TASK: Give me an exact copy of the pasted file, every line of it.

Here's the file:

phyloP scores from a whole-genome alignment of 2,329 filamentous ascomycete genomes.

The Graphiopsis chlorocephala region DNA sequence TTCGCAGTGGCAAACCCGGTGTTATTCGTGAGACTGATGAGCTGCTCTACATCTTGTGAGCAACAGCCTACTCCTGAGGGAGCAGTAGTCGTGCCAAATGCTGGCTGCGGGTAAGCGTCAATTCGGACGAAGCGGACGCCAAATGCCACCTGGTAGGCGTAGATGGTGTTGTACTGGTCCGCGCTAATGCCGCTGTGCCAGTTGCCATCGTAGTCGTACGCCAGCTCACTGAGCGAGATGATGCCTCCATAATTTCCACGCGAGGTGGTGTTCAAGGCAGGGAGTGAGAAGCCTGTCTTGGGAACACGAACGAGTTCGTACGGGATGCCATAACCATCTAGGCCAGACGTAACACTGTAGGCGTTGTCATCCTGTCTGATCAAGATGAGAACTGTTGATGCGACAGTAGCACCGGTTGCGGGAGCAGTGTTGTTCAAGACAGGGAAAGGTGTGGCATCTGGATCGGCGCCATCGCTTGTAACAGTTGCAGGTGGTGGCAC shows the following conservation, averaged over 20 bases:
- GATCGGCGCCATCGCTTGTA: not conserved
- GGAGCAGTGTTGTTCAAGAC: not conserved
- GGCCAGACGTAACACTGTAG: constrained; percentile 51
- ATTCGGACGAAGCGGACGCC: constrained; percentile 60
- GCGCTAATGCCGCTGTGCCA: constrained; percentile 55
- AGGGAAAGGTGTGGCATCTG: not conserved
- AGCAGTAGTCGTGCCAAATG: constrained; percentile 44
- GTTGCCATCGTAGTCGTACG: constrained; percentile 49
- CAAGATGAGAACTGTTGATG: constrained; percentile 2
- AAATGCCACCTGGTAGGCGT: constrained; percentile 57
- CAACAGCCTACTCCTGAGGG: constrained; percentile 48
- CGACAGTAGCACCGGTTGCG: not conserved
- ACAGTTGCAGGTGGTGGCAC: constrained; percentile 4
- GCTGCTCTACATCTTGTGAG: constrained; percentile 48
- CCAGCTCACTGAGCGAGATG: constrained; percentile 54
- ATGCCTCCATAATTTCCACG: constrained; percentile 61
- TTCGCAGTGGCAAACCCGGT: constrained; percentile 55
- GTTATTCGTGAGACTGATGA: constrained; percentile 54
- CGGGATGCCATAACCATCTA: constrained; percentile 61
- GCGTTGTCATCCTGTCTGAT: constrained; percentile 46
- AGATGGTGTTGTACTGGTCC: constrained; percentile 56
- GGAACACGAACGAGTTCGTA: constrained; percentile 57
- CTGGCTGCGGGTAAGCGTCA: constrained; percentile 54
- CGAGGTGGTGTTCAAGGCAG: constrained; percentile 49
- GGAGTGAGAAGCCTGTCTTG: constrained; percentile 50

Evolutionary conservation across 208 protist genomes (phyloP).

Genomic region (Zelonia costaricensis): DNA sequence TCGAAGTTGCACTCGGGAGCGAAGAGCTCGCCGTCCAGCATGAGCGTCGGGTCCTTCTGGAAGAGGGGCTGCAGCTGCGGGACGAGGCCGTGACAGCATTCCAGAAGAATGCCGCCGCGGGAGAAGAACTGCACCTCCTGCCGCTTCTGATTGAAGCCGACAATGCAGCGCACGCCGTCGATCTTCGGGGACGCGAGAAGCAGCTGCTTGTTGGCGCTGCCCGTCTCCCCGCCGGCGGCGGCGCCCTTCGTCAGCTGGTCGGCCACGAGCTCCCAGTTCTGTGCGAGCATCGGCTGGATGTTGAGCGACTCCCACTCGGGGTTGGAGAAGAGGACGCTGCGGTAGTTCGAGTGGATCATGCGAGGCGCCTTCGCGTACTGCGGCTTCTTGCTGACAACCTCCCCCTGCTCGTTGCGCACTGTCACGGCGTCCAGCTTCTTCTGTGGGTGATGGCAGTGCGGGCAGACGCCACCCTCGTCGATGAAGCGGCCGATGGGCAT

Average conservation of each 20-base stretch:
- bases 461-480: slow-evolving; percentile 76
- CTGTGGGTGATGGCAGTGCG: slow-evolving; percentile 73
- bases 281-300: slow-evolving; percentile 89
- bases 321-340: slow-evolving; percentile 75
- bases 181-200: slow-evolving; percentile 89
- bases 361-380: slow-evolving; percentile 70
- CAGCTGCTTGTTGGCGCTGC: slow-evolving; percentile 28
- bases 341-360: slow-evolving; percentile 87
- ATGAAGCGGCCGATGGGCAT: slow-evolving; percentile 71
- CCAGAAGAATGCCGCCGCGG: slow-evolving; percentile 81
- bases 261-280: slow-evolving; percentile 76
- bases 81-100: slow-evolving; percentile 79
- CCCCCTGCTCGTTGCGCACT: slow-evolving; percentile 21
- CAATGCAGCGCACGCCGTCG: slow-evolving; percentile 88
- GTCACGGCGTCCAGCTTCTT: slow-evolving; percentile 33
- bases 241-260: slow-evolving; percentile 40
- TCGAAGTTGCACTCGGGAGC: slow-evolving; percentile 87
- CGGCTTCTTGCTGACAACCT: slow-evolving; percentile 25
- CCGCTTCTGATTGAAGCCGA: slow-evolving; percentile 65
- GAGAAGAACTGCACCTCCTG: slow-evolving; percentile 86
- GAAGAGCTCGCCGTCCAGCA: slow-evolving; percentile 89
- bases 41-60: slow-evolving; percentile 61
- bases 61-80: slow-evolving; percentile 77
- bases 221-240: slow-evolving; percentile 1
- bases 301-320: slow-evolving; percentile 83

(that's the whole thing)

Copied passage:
phyloP scores from a whole-genome alignment of 2,329 filamentous ascomycete genomes.

The Graphiopsis chlorocephala region DNA sequence TTCGCAGTGGCAAACCCGGTGTTATTCGTGAGACTGATGAGCTGCTCTACATCTTGTGAGCAACAGCCTACTCCTGAGGGAGCAGTAGTCGTGCCAAATGCTGGCTGCGGGTAAGCGTCAATTCGGACGAAGCGGACGCCAAATGCCACCTGGTAGGCGTAGATGGTGTTGTACTGGTCCGCGCTAATGCCGCTGTGCCAGTTGCCATCGTAGTCGTACGCCAGCTCACTGAGCGAGATGATGCCTCCATAATTTCCACGCGAGGTGGTGTTCAAGGCAGGGAGTGAGAAGCCTGTCTTGGGAACACGAACGAGTTCGTACGGGATGCCATAACCATCTAGGCCAGACGTAACACTGTAGGCGTTGTCATCCTGTCTGATCAAGATGAGAACTGTTGATGCGACAGTAGCACCGGTTGCGGGAGCAGTGTTGTTCAAGACAGGGAAAGGTGTGGCATCTGGATCGGCGCCATCGCTTGTAACAGTTGCAGGTGGTGGCAC shows the following conservation, averaged over 20 bases:
- GATCGGCGCCATCGCTTGTA: not conserved
- GGAGCAGTGTTGTTCAAGAC: not conserved
- GGCCAGACGTAACACTGTAG: constrained; percentile 51
- ATTCGGACGAAGCGGACGCC: constrained; percentile 60
- GCGCTAATGCCGCTGTGCCA: constrained; percentile 55
- AGGGAAAGGTGTGGCATCTG: not conserved
- AGCAGTAGTCGTGCCAAATG: constrained; percentile 44
- GTTGCCATCGTAGTCGTACG: constrained; percentile 49
- CAAGATGAGAACTGTTGATG: constrained; percentile 2
- AAATGCCACCTGGTAGGCGT: constrained; percentile 57
- CAACAGCCTACTCCTGAGGG: constrained; percentile 48
- CGACAGTAGCACCGGTTGCG: not conserved
- ACAGTTGCAGGTGGTGGCAC: constrained; percentile 4
- GCTGCTCTACATCTTGTGAG: constrained; percentile 48
- CCAGCTCACTGAGCGAGATG: constrained; percentile 54
- ATGCCTCCATAATTTCCACG: constrained; percentile 61
- TTCGCAGTGGCAAACCCGGT: constrained; percentile 55
- GTTATTCGTGAGACTGATGA: constrained; percentile 54
- CGGGATGCCATAACCATCTA: constrained; percentile 61
- GCGTTGTCATCCTGTCTGAT: constrained; percentile 46
- AGATGGTGTTGTACTGGTCC: constrained; percentile 56
- GGAACACGAACGAGTTCGTA: constrained; percentile 57
- CTGGCTGCGGGTAAGCGTCA: constrained; percentile 54
- CGAGGTGGTGTTCAAGGCAG: constrained; percentile 49
- GGAGTGAGAAGCCTGTCTTG: constrained; percentile 50

Evolutionary conservation across 208 protist genomes (phyloP).

Genomic region (Zelonia costaricensis): DNA sequence TCGAAGTTGCACTCGGGAGCGAAGAGCTCGCCGTCCAGCATGAGCGTCGGGTCCTTCTGGAAGAGGGGCTGCAGCTGCGGGACGAGGCCGTGACAGCATTCCAGAAGAATGCCGCCGCGGGAGAAGAACTGCACCTCCTGCCGCTTCTGATTGAAGCCGACAATGCAGCGCACGCCGTCGATCTTCGGGGACGCGAGAAGCAGCTGCTTGTTGGCGCTGCCCGTCTCCCCGCCGGCGGCGGCGCCCTTCGTCAGCTGGTCGGCCACGAGCTCCCAGTTCTGTGCGAGCATCGGCTGGATGTTGAGCGACTCCCACTCGGGGTTGGAGAAGAGGACGCTGCGGTAGTTCGAGTGGATCATGCGAGGCGCCTTCGCGTACTGCGGCTTCTTGCTGACAACCTCCCCCTGCTCGTTGCGCACTGTCACGGCGTCCAGCTTCTTCTGTGGGTGATGGCAGTGCGGGCAGACGCCACCCTCGTCGATGAAGCGGCCGATGGGCAT

Average conservation of each 20-base stretch:
- bases 461-480: slow-evolving; percentile 76
- CTGTGGGTGATGGCAGTGCG: slow-evolving; percentile 73
- bases 281-300: slow-evolving; percentile 89
- bases 321-340: slow-evolving; percentile 75
- bases 181-200: slow-evolving; percentile 89
- bases 361-380: slow-evolving; percentile 70
- CAGCTGCTTGTTGGCGCTGC: slow-evolving; percentile 28
- bases 341-360: slow-evolving; percentile 87
- ATGAAGCGGCCGATGGGCAT: slow-evolving; percentile 71
- CCAGAAGAATGCCGCCGCGG: slow-evolving; percentile 81
- bases 261-280: slow-evolving; percentile 76
- bases 81-100: slow-evolving; percentile 79
- CCCCCTGCTCGTTGCGCACT: slow-evolving; percentile 21
- CAATGCAGCGCACGCCGTCG: slow-evolving; percentile 88
- GTCACGGCGTCCAGCTTCTT: slow-evolving; percentile 33
- bases 241-260: slow-evolving; percentile 40
- TCGAAGTTGCACTCGGGAGC: slow-evolving; percentile 87
- CGGCTTCTTGCTGACAACCT: slow-evolving; percentile 25
- CCGCTTCTGATTGAAGCCGA: slow-evolving; percentile 65
- GAGAAGAACTGCACCTCCTG: slow-evolving; percentile 86
- GAAGAGCTCGCCGTCCAGCA: slow-evolving; percentile 89
- bases 41-60: slow-evolving; percentile 61
- bases 61-80: slow-evolving; percentile 77
- bases 221-240: slow-evolving; percentile 1
- bases 301-320: slow-evolving; percentile 83